Taking Time To Be Human

    cc licensed ( BY SA ) flickr photo shared by ePi.Longo
    Yesterday morning I woke up feeling great and ready to take on the world.  Lately, things have slowed down  (in a good way)  and you have those times in your life when you seem to hit your stride.  I might be in one of those times.
    Then I checked Facebook.
    A good friend of mine wasn’t having one of those days.  Unfortunately, a beloved pet of hers had a terrible accident and was in a severe condition.  She was not doing well and I contacted her directly to check in and see how she was doing, not through a comment, but a personal message.
    The odd thing to many, is that when I say “good friend”, this is someone I have met in person once, but have connected with several times through Twitter and Facebook and have got to know through social mediums more than the opportunity I have had to meet face-to-face. Friendships that are started and maintained through social media are becoming something  normal to me.  I always prefer face-to-face, but do not limit friendships to that.
    Yet many times those connections that we build either online or offline, get pushed aside for the busy times that we have in life.  We spend a lot of time doing what we do, connected in our own world, and we lose touch with some of those valued connections that we have built in our lives because we are lost in ourselves.
    As I left this morning, I thought of her and checked her Facebook feed to see how her dog was doing only to find that her beloved pet had passed away.  I stopped everything that I was doing and cried profusely, knowing how tough the loss of a pet is and wondering what I could do to help, knowing that there isn’t much from a far distance.  It also hit me how we often only check in on people we see that something is wrong, yet pay little attention when seems to be going right.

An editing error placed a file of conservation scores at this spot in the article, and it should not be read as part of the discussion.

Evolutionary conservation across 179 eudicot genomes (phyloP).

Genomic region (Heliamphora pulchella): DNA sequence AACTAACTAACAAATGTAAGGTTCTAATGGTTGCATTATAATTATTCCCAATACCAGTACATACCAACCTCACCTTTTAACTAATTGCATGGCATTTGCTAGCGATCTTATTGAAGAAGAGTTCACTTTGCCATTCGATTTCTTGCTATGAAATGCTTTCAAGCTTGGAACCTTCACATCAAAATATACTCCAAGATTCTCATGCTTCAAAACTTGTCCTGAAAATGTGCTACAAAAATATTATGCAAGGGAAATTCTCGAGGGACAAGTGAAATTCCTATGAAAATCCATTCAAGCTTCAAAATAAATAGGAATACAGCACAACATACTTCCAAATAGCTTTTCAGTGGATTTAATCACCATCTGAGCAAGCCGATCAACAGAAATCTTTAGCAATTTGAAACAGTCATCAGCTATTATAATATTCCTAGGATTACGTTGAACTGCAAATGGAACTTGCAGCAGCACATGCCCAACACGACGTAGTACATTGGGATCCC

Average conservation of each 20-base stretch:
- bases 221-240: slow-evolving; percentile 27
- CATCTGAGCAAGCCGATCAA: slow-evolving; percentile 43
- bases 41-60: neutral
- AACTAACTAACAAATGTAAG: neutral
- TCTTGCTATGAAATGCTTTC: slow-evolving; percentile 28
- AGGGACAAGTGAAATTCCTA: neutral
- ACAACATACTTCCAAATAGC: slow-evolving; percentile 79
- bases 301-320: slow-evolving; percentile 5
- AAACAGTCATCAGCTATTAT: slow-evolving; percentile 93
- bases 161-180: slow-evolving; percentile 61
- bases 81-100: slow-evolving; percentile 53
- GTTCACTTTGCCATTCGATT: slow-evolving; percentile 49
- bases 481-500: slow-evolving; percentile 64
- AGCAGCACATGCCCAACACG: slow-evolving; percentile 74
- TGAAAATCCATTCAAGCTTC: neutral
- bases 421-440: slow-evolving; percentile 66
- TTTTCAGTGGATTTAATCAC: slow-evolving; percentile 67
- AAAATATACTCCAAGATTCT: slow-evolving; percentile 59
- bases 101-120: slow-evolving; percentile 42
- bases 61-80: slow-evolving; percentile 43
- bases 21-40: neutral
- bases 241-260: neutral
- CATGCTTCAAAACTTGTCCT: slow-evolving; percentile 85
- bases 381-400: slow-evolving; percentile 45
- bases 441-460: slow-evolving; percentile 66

We can stop our lives instantly to help a friend in need, yet you often hear things like “I could care less what someone had for breakfast”, when it comes to social media.  Yet those little “shares” help us to build those strong connections in the first place.  The constant sharing of my own pets may not be something that connects to everyone, nor do the masses find appealing, but it does create a deep connection with few.  I have purposely started to filter those “meaningless” tweets and updates from others as I felt I have been too busy to keep up with it, and wanted only the shares related to my field, but why?  Those little glimpses into someone else’s life were the things that brought me initially close to so many people.
    Maybe when we start to care about those little happy moments that others share so openly, it shows the importance of the connections that we have made, and that we are not only there in “bad”, but also to help them “savour” the good.
    Maybe we need to pay a little more attention to what someone had for breakfast.
    Maybe it just says we care.

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